Sellers (Scottish): Dear laddie. Just because you resign don't think Norwich Museum's going to fall doon. Seagoon: Very well. I resign! [silence] Right, now hands up all those who thought the museum was going to fall down. Eh? Come along, come along, let's see you. Right. Now, take a hundred lines. 'I must not try and guess the end of Goon Show gags.' Alright. Carry on. [FX: Crash of building collapsing, masonry falling, etc.] Seagoon: Wrong again. That was the Tower of Pisa.

Seagoon proceeds to meet up with Grytpype-Thynne, who grills him on his experience of translating ancient scripts (“Three years with Ray’s A Laugh”).

Grytpype: So, Neddie, you've been on the radio, have you? Seagoon: Yes, though I fear it's a dying medium. Grytpype: I knew a dying medium once. He got better. Seagoon: How terribly jolly for the spirit.

For the benefit of the listeners, Grytpype explains the plot: 4,000 years ago, a Lebanese slave called Purdom (remember that name) “recorded the only known music of ancient Babylon”. The manuscript of this music has recently emerged at an antiques shop somewhere in the Middle East.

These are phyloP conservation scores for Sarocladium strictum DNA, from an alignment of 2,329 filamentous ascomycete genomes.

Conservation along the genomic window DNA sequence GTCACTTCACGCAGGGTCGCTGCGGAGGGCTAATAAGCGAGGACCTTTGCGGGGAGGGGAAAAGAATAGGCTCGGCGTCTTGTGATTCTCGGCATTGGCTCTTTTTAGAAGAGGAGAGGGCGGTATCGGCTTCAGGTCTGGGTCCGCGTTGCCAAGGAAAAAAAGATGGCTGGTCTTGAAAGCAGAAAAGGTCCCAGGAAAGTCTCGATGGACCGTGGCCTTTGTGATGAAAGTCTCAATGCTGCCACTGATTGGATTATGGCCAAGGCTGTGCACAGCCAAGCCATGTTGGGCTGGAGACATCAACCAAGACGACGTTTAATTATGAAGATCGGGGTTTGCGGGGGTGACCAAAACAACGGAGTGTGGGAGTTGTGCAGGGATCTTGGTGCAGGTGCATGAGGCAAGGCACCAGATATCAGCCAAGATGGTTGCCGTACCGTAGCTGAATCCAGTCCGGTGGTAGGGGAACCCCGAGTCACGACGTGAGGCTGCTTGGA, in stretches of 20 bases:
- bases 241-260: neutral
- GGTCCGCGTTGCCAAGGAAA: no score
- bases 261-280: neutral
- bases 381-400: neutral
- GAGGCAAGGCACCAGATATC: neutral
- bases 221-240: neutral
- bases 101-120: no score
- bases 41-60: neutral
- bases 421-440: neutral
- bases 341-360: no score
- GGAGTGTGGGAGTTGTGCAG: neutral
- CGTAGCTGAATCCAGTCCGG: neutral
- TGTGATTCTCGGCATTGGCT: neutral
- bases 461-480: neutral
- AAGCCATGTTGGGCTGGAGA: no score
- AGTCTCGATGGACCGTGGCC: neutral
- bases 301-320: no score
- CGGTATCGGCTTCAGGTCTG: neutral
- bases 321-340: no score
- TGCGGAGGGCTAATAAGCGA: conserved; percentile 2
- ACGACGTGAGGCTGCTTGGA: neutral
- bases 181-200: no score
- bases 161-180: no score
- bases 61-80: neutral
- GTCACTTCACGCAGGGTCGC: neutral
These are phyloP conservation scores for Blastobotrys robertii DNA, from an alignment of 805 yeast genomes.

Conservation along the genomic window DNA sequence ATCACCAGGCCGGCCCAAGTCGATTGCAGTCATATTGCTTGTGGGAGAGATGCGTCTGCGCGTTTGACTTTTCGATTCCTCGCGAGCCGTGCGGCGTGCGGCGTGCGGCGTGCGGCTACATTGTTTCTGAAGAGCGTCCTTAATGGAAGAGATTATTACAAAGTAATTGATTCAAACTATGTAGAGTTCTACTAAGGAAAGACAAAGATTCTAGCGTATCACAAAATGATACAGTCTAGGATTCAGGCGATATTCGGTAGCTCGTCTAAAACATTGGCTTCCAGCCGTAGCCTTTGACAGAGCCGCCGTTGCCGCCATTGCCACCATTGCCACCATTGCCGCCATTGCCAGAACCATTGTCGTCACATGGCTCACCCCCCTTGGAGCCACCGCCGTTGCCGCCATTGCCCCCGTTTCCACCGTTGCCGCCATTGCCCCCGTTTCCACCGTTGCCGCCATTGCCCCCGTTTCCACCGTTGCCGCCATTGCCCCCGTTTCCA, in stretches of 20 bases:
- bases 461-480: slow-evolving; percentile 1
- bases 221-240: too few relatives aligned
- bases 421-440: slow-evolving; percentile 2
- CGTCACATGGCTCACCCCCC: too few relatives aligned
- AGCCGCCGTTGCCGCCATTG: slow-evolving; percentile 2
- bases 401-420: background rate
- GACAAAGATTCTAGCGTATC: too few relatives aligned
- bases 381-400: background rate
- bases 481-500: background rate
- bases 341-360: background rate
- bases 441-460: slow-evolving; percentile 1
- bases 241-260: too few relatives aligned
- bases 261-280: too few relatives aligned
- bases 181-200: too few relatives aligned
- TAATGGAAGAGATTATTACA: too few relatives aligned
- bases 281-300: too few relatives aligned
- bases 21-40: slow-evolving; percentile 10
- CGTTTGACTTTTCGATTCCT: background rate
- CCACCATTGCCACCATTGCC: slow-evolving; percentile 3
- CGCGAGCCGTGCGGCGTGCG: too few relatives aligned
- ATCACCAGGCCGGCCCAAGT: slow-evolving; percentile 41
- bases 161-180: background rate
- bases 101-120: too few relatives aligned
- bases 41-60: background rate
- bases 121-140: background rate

The BBC Home Service has, we are told, offered a £50 reward or a lifetime subscription to the Radio Times for the successful recovery of this manuscript to give it something to broadcast after the Goon Show.


With the plot explained, Seagoon proceeds to Mesopotamia (now known as Iraq and Kuwait). He is met by a local cockney who leads him astray.

Willum: I was bribed to lead you into this desert and leave you here to die. Seagoon: Leave me here to die? Willum: Well, to die or tomorrow.

This was the fiendish plot of those occasional ne’er-do-wells, Dr Eidelburger and Dr Yakamoto, who are also seeking the lost music, although they don’t actually appear in the episode apart from this mention.


Fortunately for Seagoon, Eccles arrives to rescue him, having heard of his plight on the radio.